“Recognize it’s transitory, life is fleeting,” Nezvanova intones as Mariana Trench vamps along, a Lynchian roadhouse boogie. Eerie Syd Barrett chords ring over carpetbombing reverb-tank pings and echoes in the brief instrumental dirge Letters From Home. Then the band pick it up again with Stunner, a mashup of growling new wave and chimey surf rock, and do the same with Mr. Friend, but with more of a minimalist Joy Division feel.

The album’s catchiest track, Dead Leaves has an ominous retro Laurel Canyon psych feel, like the Allah-La’s with the amps turned up all the way. Bleak, stygian atmospherics punctuated by the occasional ghost of a surf riff filter through the final cut, Feel Good, the album’s druggiest, most macabre track. Dare you to make this the last thing you listen to tonight.

An Obscure, Darkly Tasty Treat by the Sandwitches

Today’s Halloween album is Our Toast, by Lynchian San Francisco lo-fi harmony rock trio the Sandwitches. Grace Cooper, Heidi Alexander and Roxanne Young put this up on Bandcamp in 2015 – after an intriguing series of ep’s and singles, it it looks like the band have been on ice pretty much ever since, probably consequence of less-than-optimal branding .

But it’s a great late-night album, suitable for any Halloween playlist you may be working on. Rusty Miller’s haphazardly jaunty western saloon-tuned piano propels the opening waltz, Sunny Side. With its casket girl harmonies, it’s got to be the saddest happy song ever written.

The Sandwitches may not have had a knack for band names, but they’re very good with song titles. The slow, tentative reverb-guitar intro to Play It Again Dick doesn’t offer the slightest hint of the slowly swaying dirge that it morphs into, vintage C&W through a twisted garage-psych prism, Des Roar with a woman out front.

Sleeping Practice – something we all ought to do more often, right? – follows the same pattern but even more morosely. with a series of playful false endings. The album’s most epic track, Dead Prudence has a slow, purposefully swaying. hazy pastoral Pink Floyd feel, with hints of oldschool soul and Cat Power, Nicolas Russo’s lingering piano channeling Rick Wright.

The group go back to waltz time for Miggy, the womens’ voices rising to the rafters for a plaintive, almost devotional atmosphere over the guitars’ steady sway and jangle. Even the vocal la-la’s, a melody that hints at a soca lilt and an unexpectedly starry dreampop outro can’t raise  Island Jam from its watery grave. Personal Hell comes together haphazardly and then swings along uneasily, James Finch Jr,’s bass punching through the torrents of jangle and clang.

Wickerman Mambo doesn’t have a trace of a latin feel:  the most energetic track here, it’s shambling folk-rock as the Jesus & Mary Chain would have done it, with a coy reference to a famous Tarantino film theme. The album comes full circle with another melancholy piano waltz, Nothing But Love. Throughout these songs, the lyrics are seldom distinct: bits and pieces float to the surface, tinged with regret, longing and a relentlessly downcast ambience.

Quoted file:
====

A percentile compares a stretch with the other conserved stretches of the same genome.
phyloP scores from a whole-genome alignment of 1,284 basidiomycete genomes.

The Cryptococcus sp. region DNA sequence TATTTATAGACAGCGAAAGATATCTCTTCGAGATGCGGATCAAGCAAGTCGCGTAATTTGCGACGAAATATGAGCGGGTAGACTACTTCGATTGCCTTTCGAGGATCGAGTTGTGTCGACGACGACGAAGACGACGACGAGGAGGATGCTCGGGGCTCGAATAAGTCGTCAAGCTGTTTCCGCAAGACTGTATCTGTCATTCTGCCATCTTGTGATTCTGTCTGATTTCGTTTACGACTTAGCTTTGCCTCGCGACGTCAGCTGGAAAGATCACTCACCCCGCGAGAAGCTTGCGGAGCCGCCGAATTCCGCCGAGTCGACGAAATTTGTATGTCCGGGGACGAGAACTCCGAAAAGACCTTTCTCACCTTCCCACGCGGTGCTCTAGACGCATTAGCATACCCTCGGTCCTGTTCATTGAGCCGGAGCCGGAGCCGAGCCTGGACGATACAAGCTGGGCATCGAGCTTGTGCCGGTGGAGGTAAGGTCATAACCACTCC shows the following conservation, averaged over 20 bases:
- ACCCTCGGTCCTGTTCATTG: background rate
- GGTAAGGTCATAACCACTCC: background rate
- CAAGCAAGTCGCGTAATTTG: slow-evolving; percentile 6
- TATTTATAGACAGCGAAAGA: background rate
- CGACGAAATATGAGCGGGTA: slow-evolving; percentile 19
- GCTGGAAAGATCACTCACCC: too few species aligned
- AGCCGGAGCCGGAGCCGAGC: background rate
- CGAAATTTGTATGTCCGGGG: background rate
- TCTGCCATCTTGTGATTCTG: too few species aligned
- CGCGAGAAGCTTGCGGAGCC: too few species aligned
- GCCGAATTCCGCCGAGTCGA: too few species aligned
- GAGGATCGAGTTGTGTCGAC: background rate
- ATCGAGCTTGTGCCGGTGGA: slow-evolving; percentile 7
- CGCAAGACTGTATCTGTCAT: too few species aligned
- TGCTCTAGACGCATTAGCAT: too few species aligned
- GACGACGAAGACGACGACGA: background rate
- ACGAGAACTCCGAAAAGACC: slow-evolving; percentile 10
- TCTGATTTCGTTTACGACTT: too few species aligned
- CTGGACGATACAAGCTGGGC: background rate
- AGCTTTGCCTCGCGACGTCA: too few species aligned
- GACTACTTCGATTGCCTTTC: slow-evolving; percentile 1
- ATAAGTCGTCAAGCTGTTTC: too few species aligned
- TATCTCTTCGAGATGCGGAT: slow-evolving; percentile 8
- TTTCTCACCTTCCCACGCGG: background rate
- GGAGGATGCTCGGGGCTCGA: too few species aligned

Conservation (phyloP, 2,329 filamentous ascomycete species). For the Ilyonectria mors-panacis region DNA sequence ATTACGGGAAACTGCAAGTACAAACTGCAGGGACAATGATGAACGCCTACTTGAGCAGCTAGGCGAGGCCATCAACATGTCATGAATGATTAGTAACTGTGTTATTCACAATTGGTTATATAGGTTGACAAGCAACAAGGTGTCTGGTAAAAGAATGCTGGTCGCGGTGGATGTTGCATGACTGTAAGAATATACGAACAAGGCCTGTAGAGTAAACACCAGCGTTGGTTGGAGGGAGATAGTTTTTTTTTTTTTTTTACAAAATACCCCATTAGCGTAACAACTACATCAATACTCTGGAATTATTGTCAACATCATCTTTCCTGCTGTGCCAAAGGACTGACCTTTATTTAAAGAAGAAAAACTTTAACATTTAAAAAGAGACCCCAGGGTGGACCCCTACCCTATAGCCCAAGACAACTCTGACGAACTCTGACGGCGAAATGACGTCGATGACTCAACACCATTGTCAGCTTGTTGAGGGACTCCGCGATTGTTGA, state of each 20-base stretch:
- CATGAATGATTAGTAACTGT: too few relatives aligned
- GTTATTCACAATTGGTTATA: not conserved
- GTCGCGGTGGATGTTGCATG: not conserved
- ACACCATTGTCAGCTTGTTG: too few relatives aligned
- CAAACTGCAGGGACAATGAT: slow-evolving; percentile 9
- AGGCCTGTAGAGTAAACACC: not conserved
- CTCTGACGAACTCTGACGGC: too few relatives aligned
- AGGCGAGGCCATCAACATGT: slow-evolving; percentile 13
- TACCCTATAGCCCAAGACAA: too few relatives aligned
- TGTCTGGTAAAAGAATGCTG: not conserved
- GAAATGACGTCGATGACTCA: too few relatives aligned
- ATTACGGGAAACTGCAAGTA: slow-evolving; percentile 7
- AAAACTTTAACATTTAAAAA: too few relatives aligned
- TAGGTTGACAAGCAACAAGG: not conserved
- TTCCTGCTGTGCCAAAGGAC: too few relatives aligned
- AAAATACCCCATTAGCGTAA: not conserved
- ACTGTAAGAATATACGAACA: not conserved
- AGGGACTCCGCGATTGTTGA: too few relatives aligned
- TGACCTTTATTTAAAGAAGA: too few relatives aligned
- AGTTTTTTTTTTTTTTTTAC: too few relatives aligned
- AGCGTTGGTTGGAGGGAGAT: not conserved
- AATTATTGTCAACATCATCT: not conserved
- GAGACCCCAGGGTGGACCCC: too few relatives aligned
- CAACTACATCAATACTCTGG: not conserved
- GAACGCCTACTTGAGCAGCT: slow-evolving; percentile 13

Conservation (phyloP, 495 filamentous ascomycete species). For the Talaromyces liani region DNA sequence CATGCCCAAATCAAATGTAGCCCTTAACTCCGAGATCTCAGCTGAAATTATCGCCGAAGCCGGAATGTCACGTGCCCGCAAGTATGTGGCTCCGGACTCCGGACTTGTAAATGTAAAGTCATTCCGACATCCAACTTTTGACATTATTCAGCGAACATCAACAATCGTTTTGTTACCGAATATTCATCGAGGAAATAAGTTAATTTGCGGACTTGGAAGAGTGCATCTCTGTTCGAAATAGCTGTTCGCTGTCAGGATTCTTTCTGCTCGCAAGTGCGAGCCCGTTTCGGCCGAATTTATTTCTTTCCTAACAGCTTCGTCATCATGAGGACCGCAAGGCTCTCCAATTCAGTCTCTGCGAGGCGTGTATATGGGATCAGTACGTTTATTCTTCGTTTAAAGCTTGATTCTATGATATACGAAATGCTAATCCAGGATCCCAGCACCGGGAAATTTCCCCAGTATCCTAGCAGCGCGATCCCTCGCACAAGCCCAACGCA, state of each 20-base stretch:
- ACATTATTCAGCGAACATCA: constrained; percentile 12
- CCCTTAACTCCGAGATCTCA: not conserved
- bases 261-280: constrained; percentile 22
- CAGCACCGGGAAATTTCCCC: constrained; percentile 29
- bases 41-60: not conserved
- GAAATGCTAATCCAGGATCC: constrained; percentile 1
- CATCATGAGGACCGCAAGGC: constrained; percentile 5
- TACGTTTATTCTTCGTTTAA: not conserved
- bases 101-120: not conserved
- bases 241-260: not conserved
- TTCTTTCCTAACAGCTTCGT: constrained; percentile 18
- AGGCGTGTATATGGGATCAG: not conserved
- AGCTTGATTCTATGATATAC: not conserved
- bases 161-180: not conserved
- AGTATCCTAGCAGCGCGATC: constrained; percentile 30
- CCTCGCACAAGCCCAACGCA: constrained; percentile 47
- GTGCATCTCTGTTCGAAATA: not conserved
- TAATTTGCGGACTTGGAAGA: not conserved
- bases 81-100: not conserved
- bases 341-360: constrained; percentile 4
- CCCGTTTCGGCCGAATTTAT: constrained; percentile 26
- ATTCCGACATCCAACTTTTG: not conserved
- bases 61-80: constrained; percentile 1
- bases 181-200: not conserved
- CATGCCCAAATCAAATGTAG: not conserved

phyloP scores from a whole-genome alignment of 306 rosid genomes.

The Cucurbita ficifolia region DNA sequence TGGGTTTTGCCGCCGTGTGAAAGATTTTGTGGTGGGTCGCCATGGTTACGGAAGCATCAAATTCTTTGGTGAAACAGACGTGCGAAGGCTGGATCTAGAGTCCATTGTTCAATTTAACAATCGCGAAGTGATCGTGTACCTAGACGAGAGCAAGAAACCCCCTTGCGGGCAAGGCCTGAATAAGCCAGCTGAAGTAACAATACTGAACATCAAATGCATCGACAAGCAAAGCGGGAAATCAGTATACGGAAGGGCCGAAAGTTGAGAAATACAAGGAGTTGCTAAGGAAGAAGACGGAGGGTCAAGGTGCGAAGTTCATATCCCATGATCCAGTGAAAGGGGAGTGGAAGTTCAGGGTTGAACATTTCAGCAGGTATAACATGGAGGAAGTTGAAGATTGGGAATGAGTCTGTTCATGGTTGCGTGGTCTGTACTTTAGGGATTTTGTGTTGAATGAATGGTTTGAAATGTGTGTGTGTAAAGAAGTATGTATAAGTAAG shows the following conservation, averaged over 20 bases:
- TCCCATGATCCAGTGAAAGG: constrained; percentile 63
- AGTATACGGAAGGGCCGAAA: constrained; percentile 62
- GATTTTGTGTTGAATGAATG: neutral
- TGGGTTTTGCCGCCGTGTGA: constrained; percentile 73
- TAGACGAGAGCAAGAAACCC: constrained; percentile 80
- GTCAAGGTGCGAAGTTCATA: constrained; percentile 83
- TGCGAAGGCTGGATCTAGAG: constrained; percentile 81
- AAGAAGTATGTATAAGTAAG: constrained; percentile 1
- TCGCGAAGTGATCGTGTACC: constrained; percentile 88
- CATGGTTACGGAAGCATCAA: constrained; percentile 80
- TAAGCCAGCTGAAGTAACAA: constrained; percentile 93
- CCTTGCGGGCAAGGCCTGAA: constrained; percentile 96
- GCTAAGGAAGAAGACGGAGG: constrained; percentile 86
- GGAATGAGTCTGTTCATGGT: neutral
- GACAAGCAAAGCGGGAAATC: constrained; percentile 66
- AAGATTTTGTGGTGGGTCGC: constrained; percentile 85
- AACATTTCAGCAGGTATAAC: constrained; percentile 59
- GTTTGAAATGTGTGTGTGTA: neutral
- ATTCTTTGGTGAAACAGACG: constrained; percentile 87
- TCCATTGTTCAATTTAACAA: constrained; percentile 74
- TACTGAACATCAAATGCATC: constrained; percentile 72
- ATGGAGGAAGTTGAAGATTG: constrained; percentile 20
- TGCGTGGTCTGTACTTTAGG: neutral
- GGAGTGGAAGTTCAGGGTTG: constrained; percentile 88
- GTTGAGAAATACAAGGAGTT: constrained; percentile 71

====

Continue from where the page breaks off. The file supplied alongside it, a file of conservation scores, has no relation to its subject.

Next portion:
The Long-Awaited New Dream Syndicate Album: Best Rock Record of 2017?

Steve Wynn is probably the greatest rock songwriter of all time. In terms of sheer output, tunefulness and consistently brilliant lyrical vision, he left Dylan and the Stones in the dust in a previous century. Since then, literally hundreds of songs later, he hasn’t let up. His latest and arguably most ambitious project has been to release a new album with his legendary, recently reunited 80s band the Dream Syndicate. Long story short: their dark, epic, surprisingly diverse new record How Did I Find Myself Here – streaming at youtube – could be the best album of 2017. Find out when this year’s best-of page goes live here in December!

[If you know the backstory, skip down a couple of paragraphs to find out what new album sounds like] Back in the 80s, when half the world was bopping to synths, a bunch of guys – most of them in northern California – created a savage new sound equally informed by psychedelia, punk and Americana. The critics of the day, doofuses that they were, dubbed it “paisley underground.” In reality, it didn’t have anything to do with paisley, the musicians were hardly what you’d call hippies, and they weren’t exactly underground either. In the 80s, as Reagan-era deregulation created a tsunami of media mergers and a resulting tidal wave of radio blandification, the college airwaves became what Spotify is now: the place kids go to find out about new bands.

The Dream Syndicate ruled college radio, and were frequent tourmates with the era’s biggest college radio act, REM. Even without the new album or recent reunion tours, the Dream Syndicate’s place in history would be secure. It’s safe to say that without Wynn’s signature blend of dueling guitars, pyrotechnic jams, gallows humor and tersely literate, brooding lyricism, there probably wouldn’t be any such thing as Yo La Tengo, and Sonic Youth would have been just another CBGB hardcore matinee band.

That’s a mighty heavy legacy to carry into the studio, but Wynn and the group pick up like they never left off.  If the Dream Syndicate hadn’t broken up in 1989, would they have embraced dreampop, and spacerock, and the far reaches of psychedelia that they do here? We’ll never know. What is certain is that the band are just as feral, yet focused as they were thirty years ago. The lineup changed in the 80s, and it has again: taking the place of the band’s last lead guitarist, the purist, bluesy Paul B. Cutler, is Wynn’s incendiary Miracle 3 bandmate and sparring partner Jason Victor. Behind the guitars, bassist Mark Walton and drummer Dennis Duck provide the sturdy support that music of this magnitude requires. If there’s anything to distinguish a Dream Syndicate album from a solo Wynn effort, it’s that this rhythm section’s backbeat drive empowers these epics to reach their destination.